Regular Mole Checks May Prevent Skin Cancer

When it comes to the health of your skin, it’s a good idea to be proactive and keep an eye out for dangerous moles. This is especially true if you already have moles on your body, or if you have a family history (a close relative) of moles. In addition to limiting your exposure to sunlight and using sunscreens, examining yourself for moles can allow for early detection and treatment.

If you or a close relative have moles, you should examine your body once a month. Most moles are benign (non-cancerous). The only moles that are of medical concern are those that look different than other existing moles or those that first appear after age 20. If you notice changes in a mole’s color or appearance, have a dermatologist, a doctor who treats disorders of the skin, evaluate it. You also should have moles checked if they bleed, ooze, itch, appear scaly, or become tender or painful.

What should I look for when examining my moles?

Examine your skin with a mirror. Pay close attention to areas of your skin that are often exposed to the sun, such as the hands, arms, chest, and head. If your moles do not change over time, there is less cause for concern.

The following ABCDEs are important signs of moles that could be cancerous. If a mole displays any of the signs listed below, have it checked immediately by a dermatologist:

  • Asymmetry—One half of the mole does not match the other half.
  • Border—The border or edges of the mole are ragged, blurred, or irregular.
  • Color—The mole has different colors, or it has shades of tan, brown, black, blue, white, or red.
  • Diameter—The diameter of the mole is larger than the pencil eraser.
  • Elevation/Evolution—The mole appears elevated (raised from the skin); or are the moles changing

You should always be suspicious of a new mole. If you do notice a new mole, see your dermatologist as soon as possible. He or she will examine the mole and take a skin biopsy (if appropriate). If it’s a melanoma, a biopsy can often show how deeply it has penetrated the skin. Your dermatologist uses this information to decide how to treat the mole.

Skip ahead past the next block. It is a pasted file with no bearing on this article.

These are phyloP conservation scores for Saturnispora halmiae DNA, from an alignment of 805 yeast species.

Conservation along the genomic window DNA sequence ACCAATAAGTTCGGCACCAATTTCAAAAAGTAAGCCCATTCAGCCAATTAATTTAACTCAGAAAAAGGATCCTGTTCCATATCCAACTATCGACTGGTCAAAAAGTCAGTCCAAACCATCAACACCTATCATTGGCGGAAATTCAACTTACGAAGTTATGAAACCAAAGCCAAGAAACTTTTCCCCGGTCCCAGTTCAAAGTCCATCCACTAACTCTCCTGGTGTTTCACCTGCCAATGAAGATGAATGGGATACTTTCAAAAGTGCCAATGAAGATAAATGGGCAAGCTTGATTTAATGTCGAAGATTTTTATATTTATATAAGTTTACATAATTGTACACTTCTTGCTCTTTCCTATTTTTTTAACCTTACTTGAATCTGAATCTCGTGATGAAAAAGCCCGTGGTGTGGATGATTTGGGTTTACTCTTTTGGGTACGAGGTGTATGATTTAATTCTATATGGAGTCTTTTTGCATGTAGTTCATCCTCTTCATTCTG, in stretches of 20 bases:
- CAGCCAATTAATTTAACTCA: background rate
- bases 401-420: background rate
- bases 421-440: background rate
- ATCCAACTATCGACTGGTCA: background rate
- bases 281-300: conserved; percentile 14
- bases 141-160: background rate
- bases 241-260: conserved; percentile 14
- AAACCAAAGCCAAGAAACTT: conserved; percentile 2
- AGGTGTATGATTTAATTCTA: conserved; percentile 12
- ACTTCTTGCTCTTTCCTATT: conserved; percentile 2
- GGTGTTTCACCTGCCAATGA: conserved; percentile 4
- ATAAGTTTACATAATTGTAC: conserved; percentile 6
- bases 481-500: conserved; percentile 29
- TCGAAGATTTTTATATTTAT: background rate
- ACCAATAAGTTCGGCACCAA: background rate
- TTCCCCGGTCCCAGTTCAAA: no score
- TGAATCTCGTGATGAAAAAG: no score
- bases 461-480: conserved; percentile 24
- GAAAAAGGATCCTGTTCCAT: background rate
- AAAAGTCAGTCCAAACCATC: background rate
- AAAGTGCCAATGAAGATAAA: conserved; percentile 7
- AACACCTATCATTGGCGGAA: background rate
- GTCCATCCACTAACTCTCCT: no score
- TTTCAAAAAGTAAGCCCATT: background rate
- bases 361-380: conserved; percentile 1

The most common location for melanoma in men is the back. In women, it is the lower leg. Melanoma is the most common cancer in women ages 25 to 29.

Moles can develop in other locations, in addition to the skin. If you have a family history of melanoma, you should consider having check-ups with an ophthalmologist and a gynecologist to look for moles in these special locations.

How should I examine my skin?

  • Examine your skin after a bath or shower, while your skin is still wet.
  • Use a full-length mirror if you have one. Start at your head and work your way down, looking at all the areas of your body (including the front, backs, and sides of each area, and your fingernails and toenails). Also be sure to check the "hidden" areas: between your fingers and toes, the groin, the soles of your feet, and the backs of your knees.
  • Don’t forget to thoroughly check your scalp and neck for moles. Use a handheld mirror or ask a family member to help you look at these areas.
  • Keep track of all the moles on your body and what they look like. Take a photo and date it to help you monitor them. This way, you’ll notice if the moles change. If they do change in any way (in color, shape, size, border, etc.), see your doctor. Also see your doctor if you have any new moles that you think are "suspicious."
  • Pay special attention to moles if you’re pregnant, going through menopause, or at other times when your hormones might be surging (including the teen years).

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